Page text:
Omagh: the case against a public inquiry

David McKittrick in the Independent with all his authority as the chronicler of individual suffering in the Troubles throws cold water on the case for a public inquiry into the Omagh bomb.

“For just as there are few moral absolutes in Northern Ireland, so the Omagh families have no absolute right to have the final say on what should happen in the justice system.This is a difficult and painful thing to articulate, given the terrible suffering these people continue to endure.”
Questions about the cost-effectiveness of the Bloody Sunday inquiry and some of the Cory inquires are alluded to, as well they might be . But he adds:

“Gordon Brown’s establishment of a review of the Panorama revelations was a sure sign that security agencies have a case to answer. It may also have been a device to ward off the calls for a full public inquiry. Governments have a reflex against setting up such inquiries, not least because, in cases like this, it is pretty obvious they will turn up damaging revelations about a secret world which functioned with little accountability.”

Another case against the families’ call for a public inquiry succeeding is the belief shared significantly by Lord Saville. that the post-Saville Inquires Act 2005 jeopardises an inquiry’s independence by giving the government the right to limit its timescale and costs. While the Hamill inquiry is being held under that Act the even higher profile of the Omagh case would be bound to highlight the act’s perceived flaws.

“Omagh may well hold more secrets that could undermine the new political system,” says McKittiick.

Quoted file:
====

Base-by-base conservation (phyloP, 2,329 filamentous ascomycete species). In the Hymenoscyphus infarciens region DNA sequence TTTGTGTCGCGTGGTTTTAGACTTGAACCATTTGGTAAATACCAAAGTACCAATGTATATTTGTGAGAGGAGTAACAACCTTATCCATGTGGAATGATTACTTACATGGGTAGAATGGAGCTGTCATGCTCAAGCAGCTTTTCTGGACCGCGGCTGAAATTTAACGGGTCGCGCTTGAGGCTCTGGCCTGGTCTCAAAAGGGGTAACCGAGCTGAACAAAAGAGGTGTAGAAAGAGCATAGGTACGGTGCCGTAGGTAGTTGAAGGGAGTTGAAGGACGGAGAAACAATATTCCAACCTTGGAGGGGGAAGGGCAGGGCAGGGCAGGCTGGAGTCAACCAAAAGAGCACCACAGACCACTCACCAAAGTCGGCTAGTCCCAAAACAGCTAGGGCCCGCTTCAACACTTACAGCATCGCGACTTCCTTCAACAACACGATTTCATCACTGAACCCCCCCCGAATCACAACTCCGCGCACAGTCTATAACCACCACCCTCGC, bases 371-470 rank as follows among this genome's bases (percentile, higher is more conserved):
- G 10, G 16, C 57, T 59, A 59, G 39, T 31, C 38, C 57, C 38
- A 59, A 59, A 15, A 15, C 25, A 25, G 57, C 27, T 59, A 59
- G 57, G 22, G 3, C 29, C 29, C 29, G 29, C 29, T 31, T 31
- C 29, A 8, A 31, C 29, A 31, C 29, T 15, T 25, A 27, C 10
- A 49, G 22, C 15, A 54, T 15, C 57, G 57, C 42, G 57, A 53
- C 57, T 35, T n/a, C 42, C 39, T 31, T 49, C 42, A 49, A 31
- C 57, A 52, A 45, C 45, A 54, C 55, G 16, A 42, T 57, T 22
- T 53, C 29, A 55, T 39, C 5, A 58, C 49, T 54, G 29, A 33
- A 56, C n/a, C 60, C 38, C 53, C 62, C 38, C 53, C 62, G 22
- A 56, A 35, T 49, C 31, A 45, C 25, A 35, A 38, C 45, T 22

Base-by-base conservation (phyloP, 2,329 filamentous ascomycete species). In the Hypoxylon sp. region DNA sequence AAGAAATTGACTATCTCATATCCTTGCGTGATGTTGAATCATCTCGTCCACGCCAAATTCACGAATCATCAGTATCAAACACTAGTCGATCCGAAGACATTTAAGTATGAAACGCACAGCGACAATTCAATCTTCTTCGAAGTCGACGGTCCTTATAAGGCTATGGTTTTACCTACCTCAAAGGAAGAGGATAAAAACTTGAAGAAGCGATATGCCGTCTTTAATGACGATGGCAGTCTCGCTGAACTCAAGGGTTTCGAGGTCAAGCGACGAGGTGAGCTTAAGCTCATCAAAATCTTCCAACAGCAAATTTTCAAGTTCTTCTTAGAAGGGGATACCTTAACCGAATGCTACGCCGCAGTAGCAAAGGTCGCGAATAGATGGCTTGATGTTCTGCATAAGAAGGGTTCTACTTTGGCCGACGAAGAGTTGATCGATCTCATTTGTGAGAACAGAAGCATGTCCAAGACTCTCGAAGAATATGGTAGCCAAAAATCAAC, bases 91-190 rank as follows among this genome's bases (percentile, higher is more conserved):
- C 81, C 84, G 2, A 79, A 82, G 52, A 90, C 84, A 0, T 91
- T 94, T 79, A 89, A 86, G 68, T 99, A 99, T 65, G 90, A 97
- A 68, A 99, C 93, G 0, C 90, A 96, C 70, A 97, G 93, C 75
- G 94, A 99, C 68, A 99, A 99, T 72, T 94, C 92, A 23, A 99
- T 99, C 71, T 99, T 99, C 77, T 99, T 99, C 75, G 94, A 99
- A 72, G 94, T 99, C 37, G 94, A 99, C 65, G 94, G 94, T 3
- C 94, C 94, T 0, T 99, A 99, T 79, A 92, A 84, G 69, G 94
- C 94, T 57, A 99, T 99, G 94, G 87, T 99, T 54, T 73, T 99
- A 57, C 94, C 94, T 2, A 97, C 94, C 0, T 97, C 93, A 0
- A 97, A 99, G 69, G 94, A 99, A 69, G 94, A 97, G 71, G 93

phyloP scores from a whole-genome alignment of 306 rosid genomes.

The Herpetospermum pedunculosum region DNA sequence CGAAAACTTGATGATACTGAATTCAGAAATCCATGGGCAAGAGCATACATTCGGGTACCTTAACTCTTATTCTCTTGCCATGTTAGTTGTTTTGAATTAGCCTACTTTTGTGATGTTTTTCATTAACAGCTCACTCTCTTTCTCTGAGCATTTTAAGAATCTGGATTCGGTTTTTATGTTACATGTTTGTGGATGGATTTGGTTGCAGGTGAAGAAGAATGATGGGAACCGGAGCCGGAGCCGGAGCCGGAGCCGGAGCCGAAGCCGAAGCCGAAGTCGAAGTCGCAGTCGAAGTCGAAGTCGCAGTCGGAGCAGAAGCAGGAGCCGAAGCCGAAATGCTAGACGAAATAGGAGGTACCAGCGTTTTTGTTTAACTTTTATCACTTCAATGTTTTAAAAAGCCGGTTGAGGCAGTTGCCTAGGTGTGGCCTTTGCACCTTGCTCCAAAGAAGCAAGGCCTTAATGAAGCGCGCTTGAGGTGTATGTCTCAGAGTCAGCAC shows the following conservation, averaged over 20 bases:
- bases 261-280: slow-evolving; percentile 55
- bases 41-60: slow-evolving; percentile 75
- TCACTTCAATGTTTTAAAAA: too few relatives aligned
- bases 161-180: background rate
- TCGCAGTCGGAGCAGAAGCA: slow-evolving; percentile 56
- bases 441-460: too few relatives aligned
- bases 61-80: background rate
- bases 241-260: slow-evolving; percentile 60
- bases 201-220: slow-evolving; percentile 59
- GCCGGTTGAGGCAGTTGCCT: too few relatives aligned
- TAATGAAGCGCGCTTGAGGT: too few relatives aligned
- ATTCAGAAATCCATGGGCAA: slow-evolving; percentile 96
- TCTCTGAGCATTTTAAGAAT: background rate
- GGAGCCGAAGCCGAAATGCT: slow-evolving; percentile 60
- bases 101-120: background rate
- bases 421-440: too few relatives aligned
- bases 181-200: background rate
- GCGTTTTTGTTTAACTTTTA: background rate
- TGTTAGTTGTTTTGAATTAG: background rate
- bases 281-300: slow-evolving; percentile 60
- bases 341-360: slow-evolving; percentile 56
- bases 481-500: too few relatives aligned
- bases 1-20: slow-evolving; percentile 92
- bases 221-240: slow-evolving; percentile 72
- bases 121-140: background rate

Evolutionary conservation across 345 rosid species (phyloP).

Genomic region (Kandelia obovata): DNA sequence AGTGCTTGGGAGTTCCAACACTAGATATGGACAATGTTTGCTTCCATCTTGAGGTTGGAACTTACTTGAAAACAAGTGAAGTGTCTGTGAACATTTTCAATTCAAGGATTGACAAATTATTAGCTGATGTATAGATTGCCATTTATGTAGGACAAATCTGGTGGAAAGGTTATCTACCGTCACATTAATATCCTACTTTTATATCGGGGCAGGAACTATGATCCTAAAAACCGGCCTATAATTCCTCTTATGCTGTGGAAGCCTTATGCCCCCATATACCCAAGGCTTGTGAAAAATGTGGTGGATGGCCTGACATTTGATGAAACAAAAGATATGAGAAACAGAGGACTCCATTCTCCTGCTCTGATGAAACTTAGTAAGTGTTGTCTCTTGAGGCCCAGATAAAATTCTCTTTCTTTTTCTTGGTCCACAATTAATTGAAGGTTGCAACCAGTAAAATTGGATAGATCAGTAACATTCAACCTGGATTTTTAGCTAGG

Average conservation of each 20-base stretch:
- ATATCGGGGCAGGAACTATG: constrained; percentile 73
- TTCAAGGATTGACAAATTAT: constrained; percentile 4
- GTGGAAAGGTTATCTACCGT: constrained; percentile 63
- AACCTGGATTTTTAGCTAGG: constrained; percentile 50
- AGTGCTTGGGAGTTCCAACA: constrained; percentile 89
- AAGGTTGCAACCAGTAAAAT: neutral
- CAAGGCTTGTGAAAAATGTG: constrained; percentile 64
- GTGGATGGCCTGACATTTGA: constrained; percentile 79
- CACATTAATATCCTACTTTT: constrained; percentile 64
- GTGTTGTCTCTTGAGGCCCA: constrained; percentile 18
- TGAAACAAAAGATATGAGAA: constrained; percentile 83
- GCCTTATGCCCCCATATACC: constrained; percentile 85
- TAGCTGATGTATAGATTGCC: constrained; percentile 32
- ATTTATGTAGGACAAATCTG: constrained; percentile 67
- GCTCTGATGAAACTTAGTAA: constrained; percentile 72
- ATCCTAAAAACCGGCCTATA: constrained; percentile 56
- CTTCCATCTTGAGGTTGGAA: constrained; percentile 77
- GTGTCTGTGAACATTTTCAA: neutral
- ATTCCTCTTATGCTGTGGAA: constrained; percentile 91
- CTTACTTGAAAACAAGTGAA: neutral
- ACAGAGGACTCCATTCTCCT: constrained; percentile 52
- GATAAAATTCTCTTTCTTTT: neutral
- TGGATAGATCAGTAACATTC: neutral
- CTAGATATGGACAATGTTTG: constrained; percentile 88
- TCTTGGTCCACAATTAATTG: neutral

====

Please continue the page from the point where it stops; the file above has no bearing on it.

Maybe, David knows much more than I do, but this seems less likely than some cases, as no group associated with the system was allegedly involved – although their names may well have been known to the leading lights of today’s Sinn Fein ministers. Any secret talks between governments and C- or R- IRA in 1998, after secret talks had been so much a feature of the peace process, would seem unlikely to rock the system ten years on. Perhaps Omagh would link to a chain of collusion in the SB’s habits that remains unexplored in the Finucane and other cases, but on the face of it, it doesn’t seem a likely prime example. And after Stakeknife, and the Stephens inquiries, are there any real shocks left? I still have hopes that a credible reply from GCHQ would unlock more of the truth, if not now, later. In the meantime, is it really beyond the majesty of the law to postpone the families’ civil action for a few months?

Quote from Omagh families’ spokesman Michael Gallagher: “We welcome the swiftness with which the Government has moved on this.
It is indicated that this will take up to three months. We feel that the civil action now taking place, which will be over by that time, is the best possible way of using any intelligence or evidence gleaned from that.”

Former BBC journalist and manager in Belfast, Manchester and London, Editor Spolight; Political Editor BBC NI; Current Affairs Commissioning editor BBC Radio 4; Editor Political and Parliamentary Programmes, BBC Westminster; former London Editor Belfast Telegraph. Hon Senior Research Fellow, The Constitution Unit, Univ Coll. London